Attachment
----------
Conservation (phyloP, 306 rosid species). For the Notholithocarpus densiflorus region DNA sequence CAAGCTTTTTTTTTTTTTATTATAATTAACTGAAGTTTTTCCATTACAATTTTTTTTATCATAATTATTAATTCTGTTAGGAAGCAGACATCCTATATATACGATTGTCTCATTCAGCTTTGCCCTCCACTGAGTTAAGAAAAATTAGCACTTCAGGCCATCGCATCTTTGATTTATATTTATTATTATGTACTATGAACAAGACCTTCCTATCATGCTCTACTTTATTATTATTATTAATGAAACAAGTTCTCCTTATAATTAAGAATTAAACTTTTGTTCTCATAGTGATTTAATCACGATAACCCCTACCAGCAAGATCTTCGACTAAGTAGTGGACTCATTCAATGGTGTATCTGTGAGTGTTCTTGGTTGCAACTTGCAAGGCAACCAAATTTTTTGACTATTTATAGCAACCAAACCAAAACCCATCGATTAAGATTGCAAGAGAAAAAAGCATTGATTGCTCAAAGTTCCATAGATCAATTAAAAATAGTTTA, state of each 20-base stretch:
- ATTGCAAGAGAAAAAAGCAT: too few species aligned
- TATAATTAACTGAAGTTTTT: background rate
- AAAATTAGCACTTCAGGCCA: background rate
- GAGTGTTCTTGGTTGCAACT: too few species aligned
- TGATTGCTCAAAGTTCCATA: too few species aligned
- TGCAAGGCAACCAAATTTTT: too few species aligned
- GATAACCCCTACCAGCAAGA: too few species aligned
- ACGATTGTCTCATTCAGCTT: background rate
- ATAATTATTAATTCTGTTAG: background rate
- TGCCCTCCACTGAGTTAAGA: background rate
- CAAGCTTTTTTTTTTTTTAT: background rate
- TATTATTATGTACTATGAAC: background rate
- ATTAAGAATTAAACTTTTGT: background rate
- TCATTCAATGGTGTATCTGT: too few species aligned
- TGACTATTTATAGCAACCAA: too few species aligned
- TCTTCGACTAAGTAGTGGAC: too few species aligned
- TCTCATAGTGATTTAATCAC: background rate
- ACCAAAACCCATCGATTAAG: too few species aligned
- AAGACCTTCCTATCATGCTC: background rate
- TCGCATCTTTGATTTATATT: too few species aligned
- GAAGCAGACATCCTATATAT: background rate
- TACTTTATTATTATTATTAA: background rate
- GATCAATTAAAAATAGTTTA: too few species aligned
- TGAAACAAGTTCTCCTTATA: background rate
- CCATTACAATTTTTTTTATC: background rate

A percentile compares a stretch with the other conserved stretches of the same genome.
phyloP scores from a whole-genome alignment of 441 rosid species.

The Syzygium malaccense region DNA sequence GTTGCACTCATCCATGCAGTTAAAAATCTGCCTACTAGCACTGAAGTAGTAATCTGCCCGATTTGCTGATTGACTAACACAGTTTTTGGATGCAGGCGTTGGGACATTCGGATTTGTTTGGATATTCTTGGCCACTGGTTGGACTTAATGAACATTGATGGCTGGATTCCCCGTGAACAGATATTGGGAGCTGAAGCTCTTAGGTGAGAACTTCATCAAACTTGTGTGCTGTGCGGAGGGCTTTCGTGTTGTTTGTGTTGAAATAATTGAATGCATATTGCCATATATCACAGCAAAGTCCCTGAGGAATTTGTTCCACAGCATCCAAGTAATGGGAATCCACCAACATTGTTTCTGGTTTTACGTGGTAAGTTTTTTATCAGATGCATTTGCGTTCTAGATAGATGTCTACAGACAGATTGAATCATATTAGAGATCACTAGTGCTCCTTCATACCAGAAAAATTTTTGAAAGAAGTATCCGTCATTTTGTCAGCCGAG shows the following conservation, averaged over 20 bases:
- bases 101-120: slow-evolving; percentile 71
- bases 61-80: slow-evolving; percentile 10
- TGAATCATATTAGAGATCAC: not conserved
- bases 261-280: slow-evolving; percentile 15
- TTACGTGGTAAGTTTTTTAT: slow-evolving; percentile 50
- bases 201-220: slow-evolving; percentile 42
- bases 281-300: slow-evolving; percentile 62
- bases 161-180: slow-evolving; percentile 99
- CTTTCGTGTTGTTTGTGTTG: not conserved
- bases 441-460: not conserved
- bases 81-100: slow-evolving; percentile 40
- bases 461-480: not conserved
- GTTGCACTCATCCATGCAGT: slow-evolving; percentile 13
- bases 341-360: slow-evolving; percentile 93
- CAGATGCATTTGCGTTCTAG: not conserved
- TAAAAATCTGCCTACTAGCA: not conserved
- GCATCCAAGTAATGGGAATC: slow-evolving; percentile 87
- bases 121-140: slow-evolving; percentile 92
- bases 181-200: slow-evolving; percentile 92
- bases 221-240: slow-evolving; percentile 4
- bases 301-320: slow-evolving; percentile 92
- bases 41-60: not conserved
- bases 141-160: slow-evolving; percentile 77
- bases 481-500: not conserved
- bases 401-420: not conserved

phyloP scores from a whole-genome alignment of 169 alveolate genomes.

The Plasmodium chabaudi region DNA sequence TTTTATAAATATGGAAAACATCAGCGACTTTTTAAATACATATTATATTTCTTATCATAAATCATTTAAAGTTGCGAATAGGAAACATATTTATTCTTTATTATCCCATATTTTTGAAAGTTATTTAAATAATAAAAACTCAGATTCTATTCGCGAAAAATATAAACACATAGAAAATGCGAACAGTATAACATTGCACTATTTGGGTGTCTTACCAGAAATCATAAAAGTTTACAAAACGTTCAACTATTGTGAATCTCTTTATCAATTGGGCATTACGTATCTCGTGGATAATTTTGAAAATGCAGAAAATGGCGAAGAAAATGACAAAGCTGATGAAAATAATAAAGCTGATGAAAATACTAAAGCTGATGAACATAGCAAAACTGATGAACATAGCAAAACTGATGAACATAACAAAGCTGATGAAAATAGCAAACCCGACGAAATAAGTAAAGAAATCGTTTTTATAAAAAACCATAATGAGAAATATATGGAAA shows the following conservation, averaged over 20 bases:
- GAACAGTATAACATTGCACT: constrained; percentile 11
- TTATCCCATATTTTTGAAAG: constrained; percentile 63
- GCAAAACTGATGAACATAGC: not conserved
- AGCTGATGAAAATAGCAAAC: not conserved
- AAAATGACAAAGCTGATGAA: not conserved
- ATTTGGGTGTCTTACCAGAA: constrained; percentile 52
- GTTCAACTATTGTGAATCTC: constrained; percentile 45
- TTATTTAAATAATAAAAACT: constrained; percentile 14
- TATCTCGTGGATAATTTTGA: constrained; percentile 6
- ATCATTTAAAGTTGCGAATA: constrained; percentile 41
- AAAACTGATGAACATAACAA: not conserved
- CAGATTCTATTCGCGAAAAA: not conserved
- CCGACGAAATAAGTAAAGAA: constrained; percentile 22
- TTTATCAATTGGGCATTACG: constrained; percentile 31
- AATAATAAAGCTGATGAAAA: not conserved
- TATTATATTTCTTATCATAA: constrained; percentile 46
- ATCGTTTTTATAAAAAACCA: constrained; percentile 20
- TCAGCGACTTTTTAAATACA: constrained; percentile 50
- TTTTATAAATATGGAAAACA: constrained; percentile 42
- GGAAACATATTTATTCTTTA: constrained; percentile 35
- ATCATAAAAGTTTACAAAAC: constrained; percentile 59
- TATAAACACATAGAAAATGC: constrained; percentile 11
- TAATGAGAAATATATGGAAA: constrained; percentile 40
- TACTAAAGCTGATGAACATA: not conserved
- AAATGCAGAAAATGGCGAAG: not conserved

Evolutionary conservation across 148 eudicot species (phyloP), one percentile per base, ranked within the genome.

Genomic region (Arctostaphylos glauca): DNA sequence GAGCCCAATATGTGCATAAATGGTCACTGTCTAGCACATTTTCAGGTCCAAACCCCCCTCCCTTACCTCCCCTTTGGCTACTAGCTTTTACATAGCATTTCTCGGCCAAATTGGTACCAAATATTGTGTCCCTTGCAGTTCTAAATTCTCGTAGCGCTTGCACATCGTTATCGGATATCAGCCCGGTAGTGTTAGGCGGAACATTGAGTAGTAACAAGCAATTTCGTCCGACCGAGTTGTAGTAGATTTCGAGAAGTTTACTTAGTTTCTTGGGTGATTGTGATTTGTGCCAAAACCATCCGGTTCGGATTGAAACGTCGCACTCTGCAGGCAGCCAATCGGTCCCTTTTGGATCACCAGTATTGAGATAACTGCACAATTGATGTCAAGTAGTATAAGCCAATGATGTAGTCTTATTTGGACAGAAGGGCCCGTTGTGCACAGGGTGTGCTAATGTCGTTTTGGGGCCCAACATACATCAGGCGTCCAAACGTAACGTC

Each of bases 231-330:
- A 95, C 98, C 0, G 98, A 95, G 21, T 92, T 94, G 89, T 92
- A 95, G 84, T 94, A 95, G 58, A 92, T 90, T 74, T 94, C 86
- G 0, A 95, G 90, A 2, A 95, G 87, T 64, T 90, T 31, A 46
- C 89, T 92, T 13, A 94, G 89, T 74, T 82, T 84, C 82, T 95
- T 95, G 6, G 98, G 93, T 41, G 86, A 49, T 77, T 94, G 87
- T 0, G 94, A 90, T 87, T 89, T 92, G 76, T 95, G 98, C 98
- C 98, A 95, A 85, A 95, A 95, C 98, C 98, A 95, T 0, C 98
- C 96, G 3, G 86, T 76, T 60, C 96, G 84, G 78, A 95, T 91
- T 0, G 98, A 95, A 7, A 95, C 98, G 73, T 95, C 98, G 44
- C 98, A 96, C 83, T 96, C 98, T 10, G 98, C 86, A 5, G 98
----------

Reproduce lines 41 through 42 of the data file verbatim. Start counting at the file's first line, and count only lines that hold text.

- bases 461-480: not conserved
- GTTGCACTCATCCATGCAGT: slow-evolving; percentile 13